I got a fresh dynamo wheel, a Velocity Cliff with a SON28 hub, built up by Rich Lesnik at Rivendell. There’s a SON Edeluxe II lamp as well. It’s my first dynamo light and it blew my mind. Beats the beams on my Tacoma.

The real revelation of this build were the old tried, true Suntour Power Thumb shifters. They’re perfect. They look great, they sound great and they work well reverse-mounted. They’re also cheaper on the used market than a lot of the modern fancy thumb shifters out there from Paul and Riv. I love these thumbies.

I installed an old Arabesque front derailer, a gift from framebuilder Rob Gassie of Bing Bicycles. It works great and really makes you wonder why the current Shimano front mechs are big, stumpy yet bulky things with massive plastic clamps and confusing cable routing patterns.

Some readers might be familiar with Rivendell’s current project to resurrect Rapid Rise shifting. Shimano offered up “low-normal” rear derailers a few times but they never really caught on. Rivendell has undertaken the impossible feat to manufacture their own opposite-movement derailers.

Rather than defaulting to the smallest gear in back, the Rapid Rise defaults to the largest. If you’re shifting in friction, those phantom shifts give you the gift of an easier gear. The action at your levers is also reversed and now the movement of front and rear, left and right shifters are in synch. Pull cable for a harder gear and push for an easier gear. (Don’t get me started on Suntour’s Compe-V high-normal front mechs…)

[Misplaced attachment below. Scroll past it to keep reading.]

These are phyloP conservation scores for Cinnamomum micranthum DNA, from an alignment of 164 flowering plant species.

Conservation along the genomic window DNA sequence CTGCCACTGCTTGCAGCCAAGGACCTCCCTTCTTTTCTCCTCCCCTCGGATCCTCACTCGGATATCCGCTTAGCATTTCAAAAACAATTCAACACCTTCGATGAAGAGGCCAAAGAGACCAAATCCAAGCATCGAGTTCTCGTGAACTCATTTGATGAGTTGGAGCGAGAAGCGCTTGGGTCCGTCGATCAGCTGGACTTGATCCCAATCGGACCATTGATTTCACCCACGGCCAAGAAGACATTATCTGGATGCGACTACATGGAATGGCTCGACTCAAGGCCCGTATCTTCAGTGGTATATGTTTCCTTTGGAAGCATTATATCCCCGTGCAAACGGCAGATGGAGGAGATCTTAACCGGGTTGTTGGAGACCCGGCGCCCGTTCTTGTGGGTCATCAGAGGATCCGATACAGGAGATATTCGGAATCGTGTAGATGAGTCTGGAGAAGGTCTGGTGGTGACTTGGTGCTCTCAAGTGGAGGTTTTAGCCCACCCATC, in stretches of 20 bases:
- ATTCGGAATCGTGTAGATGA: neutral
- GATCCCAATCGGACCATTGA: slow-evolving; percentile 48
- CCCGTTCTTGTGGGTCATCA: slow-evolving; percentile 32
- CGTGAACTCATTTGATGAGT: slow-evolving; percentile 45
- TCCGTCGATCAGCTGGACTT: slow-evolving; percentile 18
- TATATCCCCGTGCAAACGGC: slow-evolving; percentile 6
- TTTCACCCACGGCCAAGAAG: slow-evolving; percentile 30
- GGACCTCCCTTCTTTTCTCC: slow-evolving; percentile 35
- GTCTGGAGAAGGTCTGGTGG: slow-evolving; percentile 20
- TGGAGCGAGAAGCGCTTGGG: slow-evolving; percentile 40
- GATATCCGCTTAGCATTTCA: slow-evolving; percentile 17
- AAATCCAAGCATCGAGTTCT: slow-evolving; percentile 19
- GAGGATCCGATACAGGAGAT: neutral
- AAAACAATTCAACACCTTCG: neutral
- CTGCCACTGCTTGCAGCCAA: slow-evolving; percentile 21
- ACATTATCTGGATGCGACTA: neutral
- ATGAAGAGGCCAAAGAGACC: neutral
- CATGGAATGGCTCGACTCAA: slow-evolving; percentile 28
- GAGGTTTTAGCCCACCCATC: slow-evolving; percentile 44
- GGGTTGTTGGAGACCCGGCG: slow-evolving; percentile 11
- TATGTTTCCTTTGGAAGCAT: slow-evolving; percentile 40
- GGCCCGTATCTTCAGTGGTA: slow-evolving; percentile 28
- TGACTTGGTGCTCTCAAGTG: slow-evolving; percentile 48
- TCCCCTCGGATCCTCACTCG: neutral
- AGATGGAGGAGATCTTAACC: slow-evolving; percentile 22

The Rapid Rise I found is a Nexave T4000. It’s big, it’s shiny and it shifts so quietly that sometimes I’m unsure I’ve shifted at all. Sadly, it has not changed my life. While Rivendell’s rapid rise project might never see the light of day (they’re up against strenuous tooling costs) I’ve been inspired to join the renaissance in my own way and it’s been fun to try out for myself.

Now I’m set up with a suite of silver components, handlebars that are so wide I can barely fit my bike through the shed doors and a ride Cadillac dealers could only dream of.

For anyone interested to see even more I’ve made a video documenting the changes and my telehealth session with Dr. Romance.

It’s the same bike I’ve known and loved but as bicycle nuts can tell you sometimes the longer you have a frame, the more dialed you make it and the more you know it, the more you love it.

Build list:
• 54cm Rivendell Joe Appalooa in Mermaid green
• Velocity Cliffhanger 700C 36/32 wheelset
• Rene Herse Antelope Hill 54mm tires, endurance casing
• Shimano Deore rear hub
• Son 28 32H front hub
• Schmidt Edelux II polished headlight
• Crust x Ultraromance Uncle Ron’s Ortho Back Bars, 69cm
• Blue Lug x Oury Grip V2, gum
• Suntour Power Thumb Shifters
• Paul Canti Lever brake levers
• Paul Neo Retro cantilever brakes, front
• Paul Touring cantilever brakes, rear
• Nitto Technomic 12cm stem, 26.0 clamp
• FSA Duron headset
• Blue Lug brass headset spacers
• Silver wide/low crankset, 38/24, 173mm
• Shimano 9 speed 11-36 cassette
• Blue Lug brass crank bolts
• Rivendell x MKS Monarch pedals
• Shimano 600EX Arabesque front derailer
• Shimano T4000 Nexave rapid rise rear derailer
• SR MTE-100 wayback seatpost
• Brooks B17 special saddle
• Nitto M1 Mark’s Rack
• Pletscher kickstand
• Wheels Mfg. brass housing ferrules
• Nissen x Sim Works brass cable ferrules
• Widefoot liter cage
• King Cage Iris bottle cage

We’d like to thank all of you who submitted Readers Rides builds to be shared here. The response has been incredible; we have so many to share over the next few months. Feel free to submit your bike, listing details, components, and other information. You can also include a portrait of yourself with your bike and Instagram account! Please, shoot landscape-orientation photos, not portrait (vertical.) Thanks!